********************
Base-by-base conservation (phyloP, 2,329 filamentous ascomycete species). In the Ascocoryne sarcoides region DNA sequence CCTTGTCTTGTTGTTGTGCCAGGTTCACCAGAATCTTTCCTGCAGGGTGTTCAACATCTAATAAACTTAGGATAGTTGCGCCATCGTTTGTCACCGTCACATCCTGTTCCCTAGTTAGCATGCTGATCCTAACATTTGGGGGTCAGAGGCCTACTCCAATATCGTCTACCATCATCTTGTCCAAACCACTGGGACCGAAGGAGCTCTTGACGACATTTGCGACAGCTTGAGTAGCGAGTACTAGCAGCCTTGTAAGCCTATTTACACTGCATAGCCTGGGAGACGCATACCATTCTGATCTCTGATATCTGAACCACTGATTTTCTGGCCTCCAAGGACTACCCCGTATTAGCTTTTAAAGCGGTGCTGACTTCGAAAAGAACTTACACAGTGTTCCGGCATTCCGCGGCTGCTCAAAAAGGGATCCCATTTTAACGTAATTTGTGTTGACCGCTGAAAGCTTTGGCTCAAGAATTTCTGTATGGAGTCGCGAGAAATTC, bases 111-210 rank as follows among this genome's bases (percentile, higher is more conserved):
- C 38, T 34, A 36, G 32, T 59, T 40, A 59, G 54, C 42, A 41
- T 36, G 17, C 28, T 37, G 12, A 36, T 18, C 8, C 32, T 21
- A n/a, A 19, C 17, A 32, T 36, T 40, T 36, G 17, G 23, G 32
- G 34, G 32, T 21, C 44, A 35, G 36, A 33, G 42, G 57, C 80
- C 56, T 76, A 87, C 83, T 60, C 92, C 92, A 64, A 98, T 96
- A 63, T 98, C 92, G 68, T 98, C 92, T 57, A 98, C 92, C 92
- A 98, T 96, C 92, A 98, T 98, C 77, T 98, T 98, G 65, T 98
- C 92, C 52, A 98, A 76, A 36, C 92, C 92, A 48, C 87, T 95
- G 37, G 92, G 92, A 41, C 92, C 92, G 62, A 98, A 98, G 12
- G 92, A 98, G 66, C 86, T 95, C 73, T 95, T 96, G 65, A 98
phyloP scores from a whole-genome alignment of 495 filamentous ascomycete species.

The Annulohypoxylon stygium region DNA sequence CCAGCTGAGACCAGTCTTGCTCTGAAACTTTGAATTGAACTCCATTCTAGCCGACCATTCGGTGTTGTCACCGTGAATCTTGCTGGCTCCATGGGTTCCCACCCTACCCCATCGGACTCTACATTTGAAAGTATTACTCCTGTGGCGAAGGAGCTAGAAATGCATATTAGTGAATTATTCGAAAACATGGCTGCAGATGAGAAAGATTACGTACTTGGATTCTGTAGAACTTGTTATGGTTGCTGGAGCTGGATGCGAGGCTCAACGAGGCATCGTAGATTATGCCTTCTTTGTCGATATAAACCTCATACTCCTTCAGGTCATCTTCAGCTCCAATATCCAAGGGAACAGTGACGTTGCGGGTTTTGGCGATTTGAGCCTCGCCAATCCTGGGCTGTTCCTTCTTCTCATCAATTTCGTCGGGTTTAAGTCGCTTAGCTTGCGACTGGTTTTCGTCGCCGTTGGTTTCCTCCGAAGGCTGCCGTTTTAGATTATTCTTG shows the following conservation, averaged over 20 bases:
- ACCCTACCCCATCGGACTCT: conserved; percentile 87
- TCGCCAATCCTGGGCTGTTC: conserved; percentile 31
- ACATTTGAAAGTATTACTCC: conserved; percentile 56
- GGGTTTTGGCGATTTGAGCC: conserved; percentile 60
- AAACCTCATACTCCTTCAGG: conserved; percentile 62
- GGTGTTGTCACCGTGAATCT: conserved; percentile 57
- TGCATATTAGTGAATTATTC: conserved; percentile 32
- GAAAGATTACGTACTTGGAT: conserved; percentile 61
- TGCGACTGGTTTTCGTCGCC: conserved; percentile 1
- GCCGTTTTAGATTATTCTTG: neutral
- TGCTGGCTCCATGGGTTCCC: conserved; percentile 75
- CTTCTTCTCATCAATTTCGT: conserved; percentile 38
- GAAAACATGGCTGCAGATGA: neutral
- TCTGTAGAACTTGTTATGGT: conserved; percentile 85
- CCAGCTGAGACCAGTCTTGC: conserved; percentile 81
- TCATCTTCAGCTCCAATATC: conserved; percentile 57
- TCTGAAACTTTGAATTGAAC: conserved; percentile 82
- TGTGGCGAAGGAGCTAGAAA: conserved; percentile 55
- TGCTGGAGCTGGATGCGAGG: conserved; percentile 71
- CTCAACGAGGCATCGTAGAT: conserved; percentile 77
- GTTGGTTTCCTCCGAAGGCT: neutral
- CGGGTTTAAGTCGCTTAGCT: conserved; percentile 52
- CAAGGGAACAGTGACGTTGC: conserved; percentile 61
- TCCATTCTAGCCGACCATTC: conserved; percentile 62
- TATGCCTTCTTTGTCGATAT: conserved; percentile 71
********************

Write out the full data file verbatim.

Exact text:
Base-by-base conservation (phyloP, 2,329 filamentous ascomycete species). In the Ascocoryne sarcoides region DNA sequence CCTTGTCTTGTTGTTGTGCCAGGTTCACCAGAATCTTTCCTGCAGGGTGTTCAACATCTAATAAACTTAGGATAGTTGCGCCATCGTTTGTCACCGTCACATCCTGTTCCCTAGTTAGCATGCTGATCCTAACATTTGGGGGTCAGAGGCCTACTCCAATATCGTCTACCATCATCTTGTCCAAACCACTGGGACCGAAGGAGCTCTTGACGACATTTGCGACAGCTTGAGTAGCGAGTACTAGCAGCCTTGTAAGCCTATTTACACTGCATAGCCTGGGAGACGCATACCATTCTGATCTCTGATATCTGAACCACTGATTTTCTGGCCTCCAAGGACTACCCCGTATTAGCTTTTAAAGCGGTGCTGACTTCGAAAAGAACTTACACAGTGTTCCGGCATTCCGCGGCTGCTCAAAAAGGGATCCCATTTTAACGTAATTTGTGTTGACCGCTGAAAGCTTTGGCTCAAGAATTTCTGTATGGAGTCGCGAGAAATTC, bases 111-210 rank as follows among this genome's bases (percentile, higher is more conserved):
- C 38, T 34, A 36, G 32, T 59, T 40, A 59, G 54, C 42, A 41
- T 36, G 17, C 28, T 37, G 12, A 36, T 18, C 8, C 32, T 21
- A n/a, A 19, C 17, A 32, T 36, T 40, T 36, G 17, G 23, G 32
- G 34, G 32, T 21, C 44, A 35, G 36, A 33, G 42, G 57, C 80
- C 56, T 76, A 87, C 83, T 60, C 92, C 92, A 64, A 98, T 96
- A 63, T 98, C 92, G 68, T 98, C 92, T 57, A 98, C 92, C 92
- A 98, T 96, C 92, A 98, T 98, C 77, T 98, T 98, G 65, T 98
- C 92, C 52, A 98, A 76, A 36, C 92, C 92, A 48, C 87, T 95
- G 37, G 92, G 92, A 41, C 92, C 92, G 62, A 98, A 98, G 12
- G 92, A 98, G 66, C 86, T 95, C 73, T 95, T 96, G 65, A 98
phyloP scores from a whole-genome alignment of 495 filamentous ascomycete species.

The Annulohypoxylon stygium region DNA sequence CCAGCTGAGACCAGTCTTGCTCTGAAACTTTGAATTGAACTCCATTCTAGCCGACCATTCGGTGTTGTCACCGTGAATCTTGCTGGCTCCATGGGTTCCCACCCTACCCCATCGGACTCTACATTTGAAAGTATTACTCCTGTGGCGAAGGAGCTAGAAATGCATATTAGTGAATTATTCGAAAACATGGCTGCAGATGAGAAAGATTACGTACTTGGATTCTGTAGAACTTGTTATGGTTGCTGGAGCTGGATGCGAGGCTCAACGAGGCATCGTAGATTATGCCTTCTTTGTCGATATAAACCTCATACTCCTTCAGGTCATCTTCAGCTCCAATATCCAAGGGAACAGTGACGTTGCGGGTTTTGGCGATTTGAGCCTCGCCAATCCTGGGCTGTTCCTTCTTCTCATCAATTTCGTCGGGTTTAAGTCGCTTAGCTTGCGACTGGTTTTCGTCGCCGTTGGTTTCCTCCGAAGGCTGCCGTTTTAGATTATTCTTG shows the following conservation, averaged over 20 bases:
- ACCCTACCCCATCGGACTCT: conserved; percentile 87
- TCGCCAATCCTGGGCTGTTC: conserved; percentile 31
- ACATTTGAAAGTATTACTCC: conserved; percentile 56
- GGGTTTTGGCGATTTGAGCC: conserved; percentile 60
- AAACCTCATACTCCTTCAGG: conserved; percentile 62
- GGTGTTGTCACCGTGAATCT: conserved; percentile 57
- TGCATATTAGTGAATTATTC: conserved; percentile 32
- GAAAGATTACGTACTTGGAT: conserved; percentile 61
- TGCGACTGGTTTTCGTCGCC: conserved; percentile 1
- GCCGTTTTAGATTATTCTTG: neutral
- TGCTGGCTCCATGGGTTCCC: conserved; percentile 75
- CTTCTTCTCATCAATTTCGT: conserved; percentile 38
- GAAAACATGGCTGCAGATGA: neutral
- TCTGTAGAACTTGTTATGGT: conserved; percentile 85
- CCAGCTGAGACCAGTCTTGC: conserved; percentile 81
- TCATCTTCAGCTCCAATATC: conserved; percentile 57
- TCTGAAACTTTGAATTGAAC: conserved; percentile 82
- TGTGGCGAAGGAGCTAGAAA: conserved; percentile 55
- TGCTGGAGCTGGATGCGAGG: conserved; percentile 71
- CTCAACGAGGCATCGTAGAT: conserved; percentile 77
- GTTGGTTTCCTCCGAAGGCT: neutral
- CGGGTTTAAGTCGCTTAGCT: conserved; percentile 52
- CAAGGGAACAGTGACGTTGC: conserved; percentile 61
- TCCATTCTAGCCGACCATTC: conserved; percentile 62
- TATGCCTTCTTTGTCGATAT: conserved; percentile 71